Yes, the widow’s story might express that no matter how small the gift, it matters. Or no matter what the gift, it’s the attitude that counts. But Jesus tells his disciples that the widow, “out of her poverty, put in everything she had.”
She gave her whole life. It foreshadows that in just a short time after this incident, He too will give his whole life in order for new life to emerge. In the same way, our financial giving can demonstrate that we desire to participate in Jesus’ love poured out for the world.
There are different types of protests. Some are peaceful and others are splashier and more extreme. Not everyone has an appetite for marching, demonstrations or even boycotting. Our giving can be our protest against the “ugly” that we see around us and around the globe.
Any good protest requires planning to have the greatest effect. Perhaps it is time to look at how your giving plan is set up for new possibilities to emerge. Abundance Canada can help!
Jesus “saw a poor widow put in two very small copper coins. ‘I tell you the truth,’ he said, ‘this poor widow has put in more than all the others. All these people gave their gifts out of their wealth; but she out of her poverty put in all she had to live on’” (Luke 21:1-4).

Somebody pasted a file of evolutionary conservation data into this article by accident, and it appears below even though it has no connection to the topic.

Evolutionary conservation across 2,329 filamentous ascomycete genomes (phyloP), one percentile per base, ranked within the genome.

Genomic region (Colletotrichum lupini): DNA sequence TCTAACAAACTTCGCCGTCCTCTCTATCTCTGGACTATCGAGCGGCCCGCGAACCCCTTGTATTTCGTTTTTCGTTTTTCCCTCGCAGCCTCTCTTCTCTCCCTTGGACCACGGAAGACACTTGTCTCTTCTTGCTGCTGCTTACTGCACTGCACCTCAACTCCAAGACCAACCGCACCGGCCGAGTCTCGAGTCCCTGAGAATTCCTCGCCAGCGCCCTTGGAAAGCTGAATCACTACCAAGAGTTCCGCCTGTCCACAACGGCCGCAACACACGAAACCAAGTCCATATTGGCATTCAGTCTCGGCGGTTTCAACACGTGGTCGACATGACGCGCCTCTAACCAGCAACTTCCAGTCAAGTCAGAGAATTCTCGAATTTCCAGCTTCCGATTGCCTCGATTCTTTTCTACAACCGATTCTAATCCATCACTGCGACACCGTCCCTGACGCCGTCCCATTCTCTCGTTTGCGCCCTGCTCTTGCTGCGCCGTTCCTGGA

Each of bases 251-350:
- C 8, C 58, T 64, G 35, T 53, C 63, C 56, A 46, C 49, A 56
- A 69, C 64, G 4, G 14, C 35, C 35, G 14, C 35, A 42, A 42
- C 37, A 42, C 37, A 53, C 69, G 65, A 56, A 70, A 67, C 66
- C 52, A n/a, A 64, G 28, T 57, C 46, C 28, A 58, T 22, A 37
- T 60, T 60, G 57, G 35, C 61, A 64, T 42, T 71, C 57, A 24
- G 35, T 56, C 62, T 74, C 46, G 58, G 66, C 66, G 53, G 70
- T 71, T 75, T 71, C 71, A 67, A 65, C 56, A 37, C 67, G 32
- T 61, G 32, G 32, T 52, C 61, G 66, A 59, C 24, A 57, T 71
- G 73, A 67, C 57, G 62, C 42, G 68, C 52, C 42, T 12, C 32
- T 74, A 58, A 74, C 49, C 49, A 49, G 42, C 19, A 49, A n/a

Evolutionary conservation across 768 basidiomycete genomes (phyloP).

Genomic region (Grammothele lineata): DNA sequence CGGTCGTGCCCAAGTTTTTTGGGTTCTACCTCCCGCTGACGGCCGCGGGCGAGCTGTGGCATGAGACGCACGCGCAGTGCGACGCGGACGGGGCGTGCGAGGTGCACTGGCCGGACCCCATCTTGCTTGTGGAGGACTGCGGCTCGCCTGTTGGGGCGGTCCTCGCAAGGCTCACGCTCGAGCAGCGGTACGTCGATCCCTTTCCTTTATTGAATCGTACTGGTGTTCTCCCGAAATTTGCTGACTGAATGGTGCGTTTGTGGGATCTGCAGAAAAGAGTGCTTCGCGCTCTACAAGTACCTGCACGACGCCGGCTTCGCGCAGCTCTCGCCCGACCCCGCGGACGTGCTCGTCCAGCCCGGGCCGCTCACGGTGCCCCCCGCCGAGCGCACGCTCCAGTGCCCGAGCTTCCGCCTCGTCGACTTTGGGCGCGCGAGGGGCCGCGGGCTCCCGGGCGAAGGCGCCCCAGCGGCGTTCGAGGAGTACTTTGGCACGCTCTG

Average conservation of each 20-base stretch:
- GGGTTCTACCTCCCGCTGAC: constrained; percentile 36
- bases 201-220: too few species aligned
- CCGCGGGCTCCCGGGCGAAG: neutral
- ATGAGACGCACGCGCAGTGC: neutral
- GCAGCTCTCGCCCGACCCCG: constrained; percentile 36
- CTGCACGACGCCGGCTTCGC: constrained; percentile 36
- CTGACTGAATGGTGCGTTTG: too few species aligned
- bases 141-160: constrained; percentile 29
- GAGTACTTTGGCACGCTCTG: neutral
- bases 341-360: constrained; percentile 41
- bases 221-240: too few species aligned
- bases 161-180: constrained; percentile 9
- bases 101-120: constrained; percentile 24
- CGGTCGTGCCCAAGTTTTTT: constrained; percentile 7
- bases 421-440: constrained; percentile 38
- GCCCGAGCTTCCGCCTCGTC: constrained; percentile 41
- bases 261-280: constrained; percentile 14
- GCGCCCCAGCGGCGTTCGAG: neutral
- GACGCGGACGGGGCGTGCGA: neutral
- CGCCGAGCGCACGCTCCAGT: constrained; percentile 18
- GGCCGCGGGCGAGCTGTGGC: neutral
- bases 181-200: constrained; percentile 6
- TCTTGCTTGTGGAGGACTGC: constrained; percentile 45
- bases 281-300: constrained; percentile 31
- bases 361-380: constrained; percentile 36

Two misunderstandings are common with this passage. First, some Christians think they can equally honour Christ by giving small coins. Certainly, small coins do add up and can make a difference; but giving them is not the same as this widow’s act unless it empties our bank account (“all she had to live on”).
My wife Mary Ann enjoys telling the story of Tony Campolo, who was asked by a women’s group to pray for funds for a project. He refused, saying that if the women stepped forward to empty their purses, the need would be met. The women were unhappy with his counsel, but stepped forward and met the need.
Second, as others have said, that the Lord honoured the widow doesn’t mean he endorsed her giving away what was required for her basic needs. Jesus rebuked pious children who thought they were excused from caring for their parents (Mark 7:9-13), families and the Church are to care for widows in need (Acts 6:1, 1 Tim. 5:3-8), and the Church is to seek justice for widows (Mark 12:40, Deut. 27:19). Sometimes pious widows need protection from others, misguided teaching, and even themselves.
A publication of the Evangelical Mennonite Conference